GLP-1R agonists, a popular class of diabetes drugs, may also have a protective effect against glaucoma in diabetic patients, according to a new study published in the British Journal of Ophthalmology.
The researchers examined retrospective data of 1961 diabetic patients who were new users of this class of drugs and matched them to 4371 unexposed control subjects. After 150 days on average, 10 patients in the medicated group were newly diagnosed with glaucoma (0.5%) compared to 58 patients (1.3%) in the control group. These results indicate that GLP-1 receptor agonists could halve a diabetic patient’s risk of developing glaucoma.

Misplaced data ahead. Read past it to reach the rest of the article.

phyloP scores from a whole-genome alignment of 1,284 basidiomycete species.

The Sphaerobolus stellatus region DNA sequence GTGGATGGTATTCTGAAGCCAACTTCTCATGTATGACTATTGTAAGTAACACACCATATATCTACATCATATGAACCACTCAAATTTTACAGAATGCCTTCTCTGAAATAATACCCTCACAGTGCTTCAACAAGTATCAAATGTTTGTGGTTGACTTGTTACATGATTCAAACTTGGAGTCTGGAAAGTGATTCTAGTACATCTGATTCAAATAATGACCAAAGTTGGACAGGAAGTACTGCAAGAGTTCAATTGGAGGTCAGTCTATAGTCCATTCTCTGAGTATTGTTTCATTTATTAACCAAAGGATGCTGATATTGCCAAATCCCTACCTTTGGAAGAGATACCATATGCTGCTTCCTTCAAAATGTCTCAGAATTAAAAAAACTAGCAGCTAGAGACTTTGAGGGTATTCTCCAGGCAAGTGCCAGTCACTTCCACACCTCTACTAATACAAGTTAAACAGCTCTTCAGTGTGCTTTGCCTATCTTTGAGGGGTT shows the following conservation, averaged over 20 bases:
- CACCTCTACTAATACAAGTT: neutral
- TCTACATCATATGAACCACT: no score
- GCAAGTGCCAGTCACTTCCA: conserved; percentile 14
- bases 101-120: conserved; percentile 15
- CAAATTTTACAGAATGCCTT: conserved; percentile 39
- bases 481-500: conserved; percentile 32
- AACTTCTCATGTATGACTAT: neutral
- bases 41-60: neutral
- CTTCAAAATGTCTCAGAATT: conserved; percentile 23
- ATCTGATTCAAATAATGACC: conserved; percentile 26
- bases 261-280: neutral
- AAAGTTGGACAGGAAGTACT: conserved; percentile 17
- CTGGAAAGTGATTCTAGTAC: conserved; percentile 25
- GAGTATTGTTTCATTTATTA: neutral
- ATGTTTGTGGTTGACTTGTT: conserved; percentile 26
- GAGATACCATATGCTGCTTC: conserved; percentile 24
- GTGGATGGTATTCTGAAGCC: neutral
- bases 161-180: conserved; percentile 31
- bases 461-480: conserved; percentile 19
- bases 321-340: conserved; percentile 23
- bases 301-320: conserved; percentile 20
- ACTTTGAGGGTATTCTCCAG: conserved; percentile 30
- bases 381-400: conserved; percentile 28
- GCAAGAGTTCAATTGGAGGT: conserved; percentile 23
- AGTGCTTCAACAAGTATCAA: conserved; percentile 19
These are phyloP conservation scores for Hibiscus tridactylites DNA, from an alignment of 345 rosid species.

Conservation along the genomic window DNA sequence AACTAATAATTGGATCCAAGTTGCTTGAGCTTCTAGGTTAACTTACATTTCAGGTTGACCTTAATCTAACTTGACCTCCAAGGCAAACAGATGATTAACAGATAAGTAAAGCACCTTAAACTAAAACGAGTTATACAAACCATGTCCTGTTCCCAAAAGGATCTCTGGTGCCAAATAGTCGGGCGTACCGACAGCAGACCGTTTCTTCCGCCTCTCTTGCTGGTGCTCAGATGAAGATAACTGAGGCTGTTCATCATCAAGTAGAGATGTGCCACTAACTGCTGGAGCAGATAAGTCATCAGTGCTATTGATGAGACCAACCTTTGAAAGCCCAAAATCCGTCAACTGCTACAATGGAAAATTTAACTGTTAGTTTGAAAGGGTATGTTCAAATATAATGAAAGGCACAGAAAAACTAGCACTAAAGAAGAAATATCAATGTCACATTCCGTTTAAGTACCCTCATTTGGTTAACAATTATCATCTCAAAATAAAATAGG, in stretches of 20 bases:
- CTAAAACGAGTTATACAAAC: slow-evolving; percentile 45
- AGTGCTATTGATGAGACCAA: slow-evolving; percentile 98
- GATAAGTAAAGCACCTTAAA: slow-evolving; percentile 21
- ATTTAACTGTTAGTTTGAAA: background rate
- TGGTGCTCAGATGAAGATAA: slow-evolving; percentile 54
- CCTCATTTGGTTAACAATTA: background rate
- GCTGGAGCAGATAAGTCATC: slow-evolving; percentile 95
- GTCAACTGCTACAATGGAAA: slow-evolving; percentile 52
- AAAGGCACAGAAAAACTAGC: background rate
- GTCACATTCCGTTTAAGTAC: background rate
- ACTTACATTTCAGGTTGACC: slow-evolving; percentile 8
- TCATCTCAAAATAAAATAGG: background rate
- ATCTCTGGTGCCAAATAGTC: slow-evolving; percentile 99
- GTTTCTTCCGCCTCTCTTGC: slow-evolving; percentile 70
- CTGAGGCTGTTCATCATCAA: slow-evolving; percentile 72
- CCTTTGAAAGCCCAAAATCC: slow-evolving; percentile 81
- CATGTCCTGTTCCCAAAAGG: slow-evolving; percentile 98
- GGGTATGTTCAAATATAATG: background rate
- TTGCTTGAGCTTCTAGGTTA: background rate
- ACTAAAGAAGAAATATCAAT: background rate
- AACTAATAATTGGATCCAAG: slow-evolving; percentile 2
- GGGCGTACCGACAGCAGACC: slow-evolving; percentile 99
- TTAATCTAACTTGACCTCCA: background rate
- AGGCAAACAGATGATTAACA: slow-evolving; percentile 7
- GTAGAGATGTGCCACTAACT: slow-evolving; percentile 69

The findings are supported by a Penn Medicine study from 2020, which found that GLP-1R agonists reduced neuroinflammation and prevented retinal ganglion cell death in mice. This class of drugs has also shown similarly protective effects against Alzheimer’s and Parkinson’s diseases in animal models, and clinical trials are underway to test the medications against neurodegenerative diseases in humans.
Glaucoma is the second leading cause of blindness worldwide, and people with diabetes are twice as likely to develop the condition.
“It was very encouraging to see that a popular diabetes medication could significantly reduce the risk of developing glaucoma, and our study suggests that these medications warrant further study in this patient population,” said Qi N. Cui, MD, PhD, with Brian VanderBeek, MD, MPH, both assistant professors of Ophthalmology at Penn.